Artist Jobs At Disney

Disney Artist Daan Jippes
Daan Jippes drawing Donald Duck in Frankfurt by Jano Rohleder

From the first Walt Disney short film to the recent release of the Disney major motion pictures, Walt Disney Animation Studios is considered a pantheon for animated cartoons in the motion picture industry. As a result, there is a natural desire for aspiring artists, animators, and cartoonists who have a desire to work in the creative motion picture industry. Good News! If you are focused on your goal and are willing to learn the craft, there is a pathway for those who desire to bring the Disney Magic to life.

Where to go you go to college for animation

Long are the days of keeping a sketchbook for when inspiration strikes and a sample portfolio case of your work. Today the animation industry needs to be college-educated and technologically savvy. To apply for an opportunity, you must be able to show that you have the knowledge, experience, and necessary skills for which the studio is looking. This information is listed for each job opening. According to the company website, for animators, Walt Disney Animation Studios is looking for the completion of a Bachelor’s Degree in Computer Animation or related field or equivalent work experience. The company is willing to consider a wide range of experience levels. However, you should have at least two solid years of computer animation experience with Maya Computer Animation & Modeling Software or similar computer animation and modeling programs.

The best place to learn these skills and technology is an accredited college or university. There are many colleges and universities which have animation and film making courses. However, there are programs that the animation film industry considers a step up from the rest. A shortlist of the top Animation Schools includes (but are not limited to):  School of Visual Arts, New York, University of California, California Institute of the Arts, School of Film/Video, Ringling College of Art and Design, Savannah College of Art and Design, Rhode Island School of Design, University of Southern California, Los Angeles and Carnegie Mellon University. Admission to a well-respected program like these is an advantage when looking to make connections and learn about opportunities. Professors and placement professionals will already have contacts with alumni working in your field of desire.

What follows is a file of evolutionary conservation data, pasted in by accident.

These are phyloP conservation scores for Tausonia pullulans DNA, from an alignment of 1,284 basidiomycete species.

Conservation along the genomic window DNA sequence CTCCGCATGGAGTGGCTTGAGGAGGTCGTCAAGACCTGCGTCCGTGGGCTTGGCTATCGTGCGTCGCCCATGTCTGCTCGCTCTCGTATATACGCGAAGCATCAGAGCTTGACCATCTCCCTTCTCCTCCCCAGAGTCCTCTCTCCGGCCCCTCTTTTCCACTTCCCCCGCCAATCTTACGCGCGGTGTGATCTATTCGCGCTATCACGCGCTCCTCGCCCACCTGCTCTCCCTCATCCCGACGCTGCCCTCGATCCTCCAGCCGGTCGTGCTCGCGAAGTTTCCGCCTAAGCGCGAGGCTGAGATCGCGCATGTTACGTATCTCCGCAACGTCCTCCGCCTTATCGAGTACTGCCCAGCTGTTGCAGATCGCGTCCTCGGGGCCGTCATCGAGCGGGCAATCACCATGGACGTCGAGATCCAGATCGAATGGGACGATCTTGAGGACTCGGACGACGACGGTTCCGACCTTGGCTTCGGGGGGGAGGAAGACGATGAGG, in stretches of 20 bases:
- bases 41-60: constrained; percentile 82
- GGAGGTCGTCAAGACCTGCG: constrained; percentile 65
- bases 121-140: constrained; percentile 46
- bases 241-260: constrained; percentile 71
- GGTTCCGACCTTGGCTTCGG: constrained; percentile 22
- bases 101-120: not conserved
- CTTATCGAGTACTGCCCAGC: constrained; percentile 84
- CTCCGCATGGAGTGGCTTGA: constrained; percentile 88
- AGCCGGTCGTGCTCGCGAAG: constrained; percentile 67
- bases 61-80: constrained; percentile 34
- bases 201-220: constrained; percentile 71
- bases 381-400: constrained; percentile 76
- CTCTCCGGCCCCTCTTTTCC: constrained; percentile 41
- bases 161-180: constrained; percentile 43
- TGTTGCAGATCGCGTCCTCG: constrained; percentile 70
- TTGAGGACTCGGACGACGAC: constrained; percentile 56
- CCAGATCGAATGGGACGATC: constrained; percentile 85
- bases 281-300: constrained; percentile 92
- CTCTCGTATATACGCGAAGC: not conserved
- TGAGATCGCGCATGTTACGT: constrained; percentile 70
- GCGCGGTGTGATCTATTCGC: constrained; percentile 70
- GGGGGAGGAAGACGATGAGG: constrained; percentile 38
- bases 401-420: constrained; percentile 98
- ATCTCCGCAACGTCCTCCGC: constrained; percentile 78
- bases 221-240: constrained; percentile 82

How to become a Disney cartoonist?

Like most studios, Walt Disney Animation Studios (WDAS) is continuously looking to hire fresh artistic talent. The company has a history of helping future generations of animators other artists to develop their creative and technical skills. Disney has several in-house programs to work for artists. The studio has a Talent Development Program for graduating seniors. For underclassmen, you can apply for the Art & Production Summer Internship Program, the International Art & Production Summer Internship Program, or the Technology Internship Program. To apply for all programs, you will have to fill submit an online application to create a user profile. The best overall starting place is the official WDAS website at Click on the Careers tab to create a profile and confirm the official WDAS application deadlines. In order to build your artist profile, you must upload your resume and your demo reel/website, and be prepared to tell the Disney team about yourself and why they should hire you.